Author + information
- Received September 27, 2005
- Revision received November 15, 2005
- Accepted January 4, 2006
- Published online June 6, 2006.
- Luke Lamers, MD⁎,⁎ (, )
- Greg Ensing, MD⁎,
- Ricardo Pignatelli, MD†,
- Caren Goldberg, MD, MS⁎,
- Louis Bezold, MD†,
- Nancy Ayres, MD† and
- Robert Gajarski, MD⁎,†
- ↵⁎Reprint requests and correspondence:
Dr. Luke Lamers, Children’s Hospital of Wisconsin, 9000 West Wisconsin Avenue, Milwaukee, Wisconsin 53226
Objectives The aim of this work was to evaluate myocardial contractility using the end-systolic wall stress (ESSm)-velocity of circumferential fiber shortening (VCFc) relationship in sickle cell anemia (SCA) patients compared with a similar age group of African-American (AA) control patients.
Background Abnormalities of myocardial function have been documented in SCA patients using load-dependent echocardiographic indexes. Whether the systolic dysfunction results from impaired myocardial contractility or altered loading conditions is unknown because controlled studies using a load-independent measure of contractility have not been performed.
Methods Fifty healthy AA patients and 57 SCA patients age 3 months to 18 years were studied. Simultaneous indirect arterial pulse tracing, phonocardiogram, electrocardiogram, and M-mode tracing of the left ventricular (LV) short-axis were recorded. The LV dimensions, corrected ejection time (ETc), percent fractional shortening (%FS), VCFc, and ESSm were determined. The ESSm-VCFc relationship was calculated and compared between groups. Duration and severity of anemia and effects of exchange transfusion on the ESSm-VCFc relationship were determined.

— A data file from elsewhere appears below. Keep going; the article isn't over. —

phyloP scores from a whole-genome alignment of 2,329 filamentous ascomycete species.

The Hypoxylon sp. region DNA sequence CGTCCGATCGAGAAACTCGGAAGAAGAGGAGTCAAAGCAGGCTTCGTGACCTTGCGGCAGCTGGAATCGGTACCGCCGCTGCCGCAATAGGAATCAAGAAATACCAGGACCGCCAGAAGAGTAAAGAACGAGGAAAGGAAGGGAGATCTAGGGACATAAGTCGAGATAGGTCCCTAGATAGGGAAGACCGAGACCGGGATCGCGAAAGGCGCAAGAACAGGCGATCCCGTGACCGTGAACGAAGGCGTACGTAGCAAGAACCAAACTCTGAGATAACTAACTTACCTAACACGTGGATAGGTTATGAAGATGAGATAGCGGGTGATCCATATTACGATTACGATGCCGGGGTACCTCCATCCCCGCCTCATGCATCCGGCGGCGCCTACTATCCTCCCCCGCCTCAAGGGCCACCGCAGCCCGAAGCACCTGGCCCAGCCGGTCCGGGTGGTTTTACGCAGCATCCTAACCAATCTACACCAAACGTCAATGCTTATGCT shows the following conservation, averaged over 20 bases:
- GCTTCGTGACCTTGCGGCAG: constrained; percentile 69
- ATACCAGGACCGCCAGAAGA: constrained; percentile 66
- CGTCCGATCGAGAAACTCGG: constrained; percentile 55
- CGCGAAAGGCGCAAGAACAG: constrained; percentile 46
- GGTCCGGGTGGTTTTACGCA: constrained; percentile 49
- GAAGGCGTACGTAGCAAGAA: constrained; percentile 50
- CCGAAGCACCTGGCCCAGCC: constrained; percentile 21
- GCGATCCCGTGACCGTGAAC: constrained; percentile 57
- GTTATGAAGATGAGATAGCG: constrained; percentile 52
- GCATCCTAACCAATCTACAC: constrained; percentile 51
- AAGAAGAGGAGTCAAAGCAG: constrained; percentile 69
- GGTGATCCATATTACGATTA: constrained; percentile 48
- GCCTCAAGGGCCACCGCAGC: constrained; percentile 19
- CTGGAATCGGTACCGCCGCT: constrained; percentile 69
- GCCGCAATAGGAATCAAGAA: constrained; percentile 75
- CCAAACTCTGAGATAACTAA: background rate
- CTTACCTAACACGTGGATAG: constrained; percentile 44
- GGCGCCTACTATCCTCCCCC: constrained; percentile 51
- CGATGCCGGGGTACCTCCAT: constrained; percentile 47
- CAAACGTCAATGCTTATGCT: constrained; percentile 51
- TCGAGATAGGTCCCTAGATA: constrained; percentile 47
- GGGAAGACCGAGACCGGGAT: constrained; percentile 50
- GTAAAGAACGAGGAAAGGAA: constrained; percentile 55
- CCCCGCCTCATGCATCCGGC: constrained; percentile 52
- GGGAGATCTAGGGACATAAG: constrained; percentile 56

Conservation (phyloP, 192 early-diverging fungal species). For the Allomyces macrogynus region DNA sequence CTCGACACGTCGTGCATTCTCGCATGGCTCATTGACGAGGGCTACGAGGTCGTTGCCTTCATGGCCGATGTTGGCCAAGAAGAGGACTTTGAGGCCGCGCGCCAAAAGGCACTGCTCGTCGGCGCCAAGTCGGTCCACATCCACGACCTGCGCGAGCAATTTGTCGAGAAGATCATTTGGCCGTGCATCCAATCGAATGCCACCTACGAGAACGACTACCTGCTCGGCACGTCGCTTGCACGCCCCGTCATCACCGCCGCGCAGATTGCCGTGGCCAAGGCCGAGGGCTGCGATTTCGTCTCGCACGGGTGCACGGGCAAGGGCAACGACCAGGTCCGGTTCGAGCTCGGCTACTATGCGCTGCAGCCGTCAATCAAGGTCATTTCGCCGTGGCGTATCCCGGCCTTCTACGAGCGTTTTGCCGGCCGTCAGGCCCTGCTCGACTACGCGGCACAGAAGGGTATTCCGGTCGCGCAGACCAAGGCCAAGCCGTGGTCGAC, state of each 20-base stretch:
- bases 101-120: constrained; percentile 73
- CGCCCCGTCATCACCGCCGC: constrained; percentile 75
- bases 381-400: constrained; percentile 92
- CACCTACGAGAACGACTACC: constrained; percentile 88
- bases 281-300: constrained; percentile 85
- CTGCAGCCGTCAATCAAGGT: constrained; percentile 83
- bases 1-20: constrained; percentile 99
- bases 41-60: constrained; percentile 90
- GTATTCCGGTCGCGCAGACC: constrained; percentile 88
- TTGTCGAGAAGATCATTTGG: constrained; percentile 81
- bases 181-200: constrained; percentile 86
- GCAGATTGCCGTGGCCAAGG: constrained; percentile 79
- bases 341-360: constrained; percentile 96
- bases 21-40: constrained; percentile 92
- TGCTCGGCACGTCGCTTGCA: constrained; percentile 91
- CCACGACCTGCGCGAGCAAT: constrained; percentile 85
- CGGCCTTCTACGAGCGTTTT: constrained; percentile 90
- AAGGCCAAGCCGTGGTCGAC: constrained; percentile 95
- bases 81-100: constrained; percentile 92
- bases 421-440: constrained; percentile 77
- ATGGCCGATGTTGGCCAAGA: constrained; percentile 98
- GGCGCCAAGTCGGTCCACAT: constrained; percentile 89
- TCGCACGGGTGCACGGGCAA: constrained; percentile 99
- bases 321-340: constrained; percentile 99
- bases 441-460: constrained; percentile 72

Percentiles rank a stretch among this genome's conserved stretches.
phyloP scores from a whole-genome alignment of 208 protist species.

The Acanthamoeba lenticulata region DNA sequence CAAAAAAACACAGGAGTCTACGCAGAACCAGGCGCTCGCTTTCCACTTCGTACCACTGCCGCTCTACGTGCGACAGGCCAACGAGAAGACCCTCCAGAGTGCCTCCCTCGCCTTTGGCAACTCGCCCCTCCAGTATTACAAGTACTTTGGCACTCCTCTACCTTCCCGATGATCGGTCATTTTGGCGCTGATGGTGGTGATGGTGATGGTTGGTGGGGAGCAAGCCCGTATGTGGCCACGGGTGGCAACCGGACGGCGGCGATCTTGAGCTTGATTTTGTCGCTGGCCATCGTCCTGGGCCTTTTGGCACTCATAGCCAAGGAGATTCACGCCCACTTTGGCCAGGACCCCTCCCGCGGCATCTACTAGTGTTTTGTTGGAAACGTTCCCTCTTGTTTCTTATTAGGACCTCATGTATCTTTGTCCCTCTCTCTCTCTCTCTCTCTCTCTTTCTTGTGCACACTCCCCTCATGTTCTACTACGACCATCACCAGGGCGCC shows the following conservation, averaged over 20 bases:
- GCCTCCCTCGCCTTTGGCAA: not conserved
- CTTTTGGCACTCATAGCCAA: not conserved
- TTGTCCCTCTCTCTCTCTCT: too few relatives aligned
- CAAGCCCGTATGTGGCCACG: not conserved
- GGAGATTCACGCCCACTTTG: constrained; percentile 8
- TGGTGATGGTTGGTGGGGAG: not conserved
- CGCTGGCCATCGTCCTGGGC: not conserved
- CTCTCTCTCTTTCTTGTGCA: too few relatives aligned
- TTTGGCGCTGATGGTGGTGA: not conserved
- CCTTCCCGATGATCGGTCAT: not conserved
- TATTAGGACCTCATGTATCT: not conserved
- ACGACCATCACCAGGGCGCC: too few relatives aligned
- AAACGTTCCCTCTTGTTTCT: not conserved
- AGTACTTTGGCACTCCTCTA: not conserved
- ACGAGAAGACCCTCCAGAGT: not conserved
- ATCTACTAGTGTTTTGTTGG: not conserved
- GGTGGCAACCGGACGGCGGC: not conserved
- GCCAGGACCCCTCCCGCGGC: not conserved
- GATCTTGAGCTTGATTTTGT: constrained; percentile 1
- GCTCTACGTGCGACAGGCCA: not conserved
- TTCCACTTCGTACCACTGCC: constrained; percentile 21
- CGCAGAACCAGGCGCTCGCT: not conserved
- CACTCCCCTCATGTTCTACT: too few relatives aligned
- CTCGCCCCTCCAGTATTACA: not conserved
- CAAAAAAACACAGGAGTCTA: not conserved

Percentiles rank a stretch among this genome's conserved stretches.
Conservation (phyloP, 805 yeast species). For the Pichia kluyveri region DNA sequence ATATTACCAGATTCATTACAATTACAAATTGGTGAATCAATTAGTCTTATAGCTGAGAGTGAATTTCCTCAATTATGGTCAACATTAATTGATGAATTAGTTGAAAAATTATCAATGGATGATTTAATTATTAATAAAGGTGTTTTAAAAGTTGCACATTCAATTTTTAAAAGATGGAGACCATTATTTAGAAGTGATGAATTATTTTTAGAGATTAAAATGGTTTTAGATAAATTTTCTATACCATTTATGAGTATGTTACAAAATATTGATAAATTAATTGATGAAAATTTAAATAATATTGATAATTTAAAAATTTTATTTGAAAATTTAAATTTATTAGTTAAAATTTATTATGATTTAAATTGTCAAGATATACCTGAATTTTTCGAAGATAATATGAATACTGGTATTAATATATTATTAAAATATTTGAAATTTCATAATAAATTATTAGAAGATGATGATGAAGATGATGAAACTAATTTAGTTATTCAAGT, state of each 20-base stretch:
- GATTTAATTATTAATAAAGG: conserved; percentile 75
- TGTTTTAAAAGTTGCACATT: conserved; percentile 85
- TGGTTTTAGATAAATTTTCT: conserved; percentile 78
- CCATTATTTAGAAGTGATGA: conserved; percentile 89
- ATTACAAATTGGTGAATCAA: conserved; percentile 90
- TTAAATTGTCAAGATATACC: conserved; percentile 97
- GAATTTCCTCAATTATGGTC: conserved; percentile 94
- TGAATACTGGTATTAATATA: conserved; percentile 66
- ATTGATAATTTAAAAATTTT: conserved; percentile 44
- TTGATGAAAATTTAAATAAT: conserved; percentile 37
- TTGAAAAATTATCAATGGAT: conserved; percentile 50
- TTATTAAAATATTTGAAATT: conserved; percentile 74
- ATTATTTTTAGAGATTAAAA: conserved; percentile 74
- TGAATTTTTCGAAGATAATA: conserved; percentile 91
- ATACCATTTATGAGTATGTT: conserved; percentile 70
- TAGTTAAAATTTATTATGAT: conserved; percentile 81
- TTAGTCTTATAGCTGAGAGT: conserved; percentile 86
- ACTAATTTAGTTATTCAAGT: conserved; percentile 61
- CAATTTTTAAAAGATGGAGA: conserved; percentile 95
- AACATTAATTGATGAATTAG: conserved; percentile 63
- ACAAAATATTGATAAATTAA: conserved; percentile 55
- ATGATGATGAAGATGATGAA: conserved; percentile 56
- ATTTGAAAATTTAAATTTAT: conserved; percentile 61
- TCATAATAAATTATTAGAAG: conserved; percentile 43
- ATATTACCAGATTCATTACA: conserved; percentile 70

Results The SCA patients had increased LV dimensions in systole and diastole, and increased indexed LV mass. Load-dependent measurements of LV function (ETc, %FS, and VCFc) were lower in SCA patients, and afterload, as measured by ESSm, was increased. The ESSm-VCFc relationship demonstrated reduced contractility in SCA patients compared with control subjects. Degree and duration of anemia along with exchange transfusions did not impact contractility.
Conclusions Sickle cell anemia patients have significant LV dilatation and increased LV mass due to abnormal loading conditions. Contractility, measured by the ESSm-VCFc index, is lower in SCA patients and was not negatively impacted by severity or duration of anemia, or exchange transfusions. The underlying mechanism explaining these findings requires further investigation.
Hemoglobinopathies, such as sickle cell anemia (SCA), are associated with long-standing severe anemia. While this disease process may affect multiple organ systems, the extent to which SCA impacts myocardial function is unclear. Previous studies (1–3) report normal left ventricular (LV) function in patients with severe chronic anemia, while others (4–7) document varying degrees of LV dysfunction with significantly decreased fractional shortening or abnormal systolic time intervals. To date, no consensus exists as to whether myocardial contractility is inherently affected by long-standing severe anemia or is simply altered by chronic volume overload.